10 Characteristics of Gold

The Periodic Table is made up of 118 chemical elements, one of which is gold. It is classified as a transition metal, located in the IB family (group 11) of the Table and represented by the symbol Au. Elements such as silver and copper, considered noble metals, for example, belong to the same family.

Characteristics

  • Au has an atomic number (number of protons and electrons) of 79 and an atomic mass of 197 u. Overall, it was one of the first elements discovered by humanity, around 2600 BC
  • In ancient times, for example, the Egyptians used Au in the construction of the pharaohs’ sarcophagi and other artifacts. Au is found in nature, but few regions of the world have this noble metal.
  • Gold was one of the first metals used by humanity. It is not known for sure who discovered the chemical element, since its use was present in the constructions of several peoples, such as the Egyptians.
  • Already in ancient times, gold was one of the most desired metals, especially because it was the raw material for jewelry and coins, for example.
  • At room temperature, gold is solid and bright yellow. One of the main characteristics of this noble metal is its resistance to corrosion, that is, to the oxidation process.
  • It can also be found in metamorphic rocks and in some types of minerals.
  • In addition, it is found in nature in the form of grains or seeds. However, it is not an abundant metal.
  • Gold is dense, with a strong luster, and is quite malleable.
  • It does not react with other chemical elements except chlorine and bromine.
  • Another characteristic is its good electrical conductivity, in addition to being resistant to oxidation.

In addition, gold also has the following characteristics:

  • Among metals, gold is the noblest
  • Under terrestrial conditions the metal is inert.
  • It is not abundant in nature
  • a mixture of concentrated nitric acid and hydrochloric acid is needed , for example, in aqua regia.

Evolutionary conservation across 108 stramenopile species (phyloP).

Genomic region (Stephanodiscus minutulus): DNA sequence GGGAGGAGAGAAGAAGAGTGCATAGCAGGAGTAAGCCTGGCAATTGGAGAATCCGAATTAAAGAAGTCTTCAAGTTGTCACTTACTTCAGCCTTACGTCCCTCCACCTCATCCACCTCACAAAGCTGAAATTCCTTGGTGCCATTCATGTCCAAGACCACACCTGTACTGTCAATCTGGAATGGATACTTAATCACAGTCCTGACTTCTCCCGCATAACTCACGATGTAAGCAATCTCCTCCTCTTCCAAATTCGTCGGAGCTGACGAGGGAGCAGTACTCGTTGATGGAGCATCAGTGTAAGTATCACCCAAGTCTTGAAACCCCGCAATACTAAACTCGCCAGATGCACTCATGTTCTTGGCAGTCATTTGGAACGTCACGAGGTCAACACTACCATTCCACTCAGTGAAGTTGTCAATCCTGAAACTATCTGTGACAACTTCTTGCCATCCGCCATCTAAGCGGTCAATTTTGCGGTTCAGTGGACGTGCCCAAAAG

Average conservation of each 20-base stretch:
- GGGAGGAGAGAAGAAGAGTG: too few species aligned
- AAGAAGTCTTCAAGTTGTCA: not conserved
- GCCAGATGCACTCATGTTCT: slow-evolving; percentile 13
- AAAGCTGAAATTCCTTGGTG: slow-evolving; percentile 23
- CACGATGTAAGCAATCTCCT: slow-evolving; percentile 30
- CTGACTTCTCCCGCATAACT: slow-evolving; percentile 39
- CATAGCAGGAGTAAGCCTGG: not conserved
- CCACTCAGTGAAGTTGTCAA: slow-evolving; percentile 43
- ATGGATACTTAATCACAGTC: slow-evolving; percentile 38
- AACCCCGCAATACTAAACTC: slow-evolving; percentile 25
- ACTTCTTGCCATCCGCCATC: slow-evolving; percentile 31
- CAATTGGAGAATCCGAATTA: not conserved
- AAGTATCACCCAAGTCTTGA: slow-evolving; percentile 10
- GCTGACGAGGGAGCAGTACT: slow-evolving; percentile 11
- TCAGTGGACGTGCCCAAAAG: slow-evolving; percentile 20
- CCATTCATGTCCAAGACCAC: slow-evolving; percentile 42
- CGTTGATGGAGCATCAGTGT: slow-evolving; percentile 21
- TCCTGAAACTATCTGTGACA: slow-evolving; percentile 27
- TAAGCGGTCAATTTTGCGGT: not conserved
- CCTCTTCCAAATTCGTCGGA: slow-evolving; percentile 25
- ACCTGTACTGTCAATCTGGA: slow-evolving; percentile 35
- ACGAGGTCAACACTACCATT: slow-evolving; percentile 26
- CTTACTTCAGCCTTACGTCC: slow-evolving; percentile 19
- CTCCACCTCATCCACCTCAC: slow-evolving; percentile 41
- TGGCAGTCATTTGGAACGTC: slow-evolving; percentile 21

• The melting point of gold is 1064 ºC
  • The boiling point is 2856 ºC
  • Among the noble metals, gold is the most malleable
  • Conducts electricity and heat well

In addition, it is known as native gold when it is found 100% pure, being malleable and used in the manufacture of jewelry, valuable objects, etc.

To make rings, necklaces and watches, for example, it is necessary to mix gold with other elements, such as silver (Ag) and copper (Cu), thus forming a metal alloy. Gold is classified as a noble metal for its resistance to corrosion, that is, oxidation.

Origin of gold

The origin of gold, that is, who discovered it, is not the subject of consensus among chemists. This is because the noble metal, due to its malleability, was the first metal used by humanity, about 6 thousand years ago.

In the biblical records, for example, it can be identified that whoever owned objects made of gold was considered noble, since gold was a symbol of wealth.

In Egyptian hieroglyphs, the presence of the noble metal was also constant. Furthermore, the Egyptians used gold to build the tombs of the pharaohs since 4,000 BC. Therefore, the discovery of gold is considered a milestone for various groups and at different times in history.

In the Middle Ages, the civilizations that lived where Austria and Saxony are today used gold to make valuable objects. They even created a movement that sought to transform common metals into noble metals. The movement became known as Alchemy.

Later, around the 11th century, gold was already used in various parts of the world to make coins for trade. On the American continent, until a certain point, the exploitation of gold was also advantageous. The Incas and Aztecs, for example, had reserves of gold and silver.

Use of gold

Gold is widely used in the manufacture of coins. Nowadays, this noble metal is often used in the manufacture of jewelry, such as watches, rings, bracelets, earrings, etc.

In addition, Olympic medals are also made from this noble metal. In some cases, gold is used in the manufacture of electronic devices.

Gold can also be used as:

  • Raw material for metal alloys with other metals, such as silver, copper and nickel
  • Component of electronic devices, mainly in photography;
  • Together with other chemical elements, it forms a compound used in the treatment of rheumatoid arthritis.
  • Part of cancer treatment in radiotherapy treatments
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